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EADS Reiterates Decline In Commercial Aviation Affecting Bottom Line

Right after passing Boeing to become the world's larges aerospace company EADS continues to state that the decline in airline orders for its products will affect its earnings and revenues. Reiterating what it said in early May when the quarterly earnings report came out that airlines are restructuring their orders for airliners and this is causing uncertainty.

At the annual shareholders meeting the CEO, Louis Gallois, claimed the company will still make a profit this year but it will be less then last years' 2.8 billion Euros ($4 billion). EADS said that the delays to the A400M and the commercial airliner market are the two programs having the biggest effects on their earnings and revenue. In fact the company claims it cannot predict "demand or earnings beyond 2009 as airlines cancel or defer Airbus orders". Unlike Boeing which is looking at delivering the new 787 Dreamliner EADS does not have any new aircraft models starting this year, but is seeing airlines cancel or delay orders for their products.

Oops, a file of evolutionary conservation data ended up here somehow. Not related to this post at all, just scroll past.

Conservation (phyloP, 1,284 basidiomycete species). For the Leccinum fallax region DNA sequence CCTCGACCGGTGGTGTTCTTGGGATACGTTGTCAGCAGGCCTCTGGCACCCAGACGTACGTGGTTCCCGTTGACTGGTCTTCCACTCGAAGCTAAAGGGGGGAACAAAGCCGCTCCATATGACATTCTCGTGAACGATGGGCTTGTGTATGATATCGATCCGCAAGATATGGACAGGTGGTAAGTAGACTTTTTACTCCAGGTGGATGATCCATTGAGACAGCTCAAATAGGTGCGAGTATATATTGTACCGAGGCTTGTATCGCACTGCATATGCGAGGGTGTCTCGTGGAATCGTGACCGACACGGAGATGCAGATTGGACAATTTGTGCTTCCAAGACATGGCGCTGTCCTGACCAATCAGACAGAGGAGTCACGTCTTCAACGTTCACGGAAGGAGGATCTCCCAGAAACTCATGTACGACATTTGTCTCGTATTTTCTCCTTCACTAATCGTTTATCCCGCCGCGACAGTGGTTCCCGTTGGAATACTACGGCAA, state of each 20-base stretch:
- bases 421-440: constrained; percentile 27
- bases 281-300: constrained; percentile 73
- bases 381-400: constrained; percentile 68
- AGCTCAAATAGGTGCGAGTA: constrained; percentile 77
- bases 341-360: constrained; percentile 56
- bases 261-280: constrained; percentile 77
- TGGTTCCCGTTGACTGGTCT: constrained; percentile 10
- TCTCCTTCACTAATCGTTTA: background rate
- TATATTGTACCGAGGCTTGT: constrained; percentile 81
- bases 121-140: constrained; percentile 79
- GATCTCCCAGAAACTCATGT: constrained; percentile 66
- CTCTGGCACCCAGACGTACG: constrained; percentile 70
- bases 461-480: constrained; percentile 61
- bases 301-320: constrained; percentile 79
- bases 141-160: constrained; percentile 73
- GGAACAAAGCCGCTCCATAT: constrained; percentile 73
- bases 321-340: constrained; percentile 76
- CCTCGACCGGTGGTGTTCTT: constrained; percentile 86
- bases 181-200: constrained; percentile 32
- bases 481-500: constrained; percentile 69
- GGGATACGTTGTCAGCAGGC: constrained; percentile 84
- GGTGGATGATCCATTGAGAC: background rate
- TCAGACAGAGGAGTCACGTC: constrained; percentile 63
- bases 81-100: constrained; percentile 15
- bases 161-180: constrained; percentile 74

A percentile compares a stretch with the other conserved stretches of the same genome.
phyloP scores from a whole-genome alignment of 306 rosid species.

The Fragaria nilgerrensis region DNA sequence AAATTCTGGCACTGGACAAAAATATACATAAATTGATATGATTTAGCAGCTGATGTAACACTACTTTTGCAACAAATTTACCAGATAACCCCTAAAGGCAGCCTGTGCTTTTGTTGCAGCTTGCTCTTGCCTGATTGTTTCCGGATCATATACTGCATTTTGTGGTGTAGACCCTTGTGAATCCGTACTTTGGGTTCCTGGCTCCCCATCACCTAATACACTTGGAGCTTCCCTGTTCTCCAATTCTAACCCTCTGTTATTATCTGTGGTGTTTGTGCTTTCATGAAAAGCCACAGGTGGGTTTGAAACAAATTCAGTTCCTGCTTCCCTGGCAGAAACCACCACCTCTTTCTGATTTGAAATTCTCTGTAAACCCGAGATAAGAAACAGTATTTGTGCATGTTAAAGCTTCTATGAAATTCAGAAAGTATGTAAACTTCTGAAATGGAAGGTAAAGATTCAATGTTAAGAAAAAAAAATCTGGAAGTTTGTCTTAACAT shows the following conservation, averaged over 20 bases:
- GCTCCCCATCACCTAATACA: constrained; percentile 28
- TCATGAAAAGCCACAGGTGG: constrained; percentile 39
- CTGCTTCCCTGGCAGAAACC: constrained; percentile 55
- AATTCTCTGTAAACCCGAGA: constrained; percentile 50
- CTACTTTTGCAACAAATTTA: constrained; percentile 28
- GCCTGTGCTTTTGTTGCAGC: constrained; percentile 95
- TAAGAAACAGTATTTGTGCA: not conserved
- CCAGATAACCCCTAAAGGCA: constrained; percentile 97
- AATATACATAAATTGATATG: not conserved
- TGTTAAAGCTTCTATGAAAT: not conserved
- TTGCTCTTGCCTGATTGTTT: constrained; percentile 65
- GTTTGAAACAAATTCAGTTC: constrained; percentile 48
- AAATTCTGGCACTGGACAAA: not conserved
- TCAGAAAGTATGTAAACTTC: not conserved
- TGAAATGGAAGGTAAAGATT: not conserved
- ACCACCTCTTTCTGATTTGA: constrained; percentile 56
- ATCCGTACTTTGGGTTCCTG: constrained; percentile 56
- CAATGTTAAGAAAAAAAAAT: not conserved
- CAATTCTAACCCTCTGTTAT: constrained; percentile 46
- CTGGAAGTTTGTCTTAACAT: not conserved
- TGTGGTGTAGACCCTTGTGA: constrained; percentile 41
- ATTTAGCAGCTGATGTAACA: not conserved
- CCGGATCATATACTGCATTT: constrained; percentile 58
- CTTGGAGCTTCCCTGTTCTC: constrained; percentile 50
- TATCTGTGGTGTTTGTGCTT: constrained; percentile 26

EADS is looking at actually cutting back on production of Airbus aircraft instead of expanding it as originally planned for this year. Currently there are no plans to restructure their workforce but Gallois does not rule that out if there are continuing economic issues. EADS may face struggles there as it has a joint German and French labor force and each country's government is very parochial when it comes to laying people off.

The eventual cost of the A400M is also still in negotiation with the buying EU nations as they still have the right to cancel those orders and demand money back from EADS. If they do do this then the financial hit to the company will be enormous as not only do the lose the sale but must take money out of their cash reserves. A decision by the buyers is expected fairly soon as it had been delayed from March.

EADS and Boeing face a strenuous year especially if the worldwide recessions continues. There are still several major defense contracts that offer possibilities but until the airlines recover and begin to buy aircraft again the two companies will have a great deal of pressure on their bottom line. Unfortunately that doesn't seem like it will happen anytime soon.

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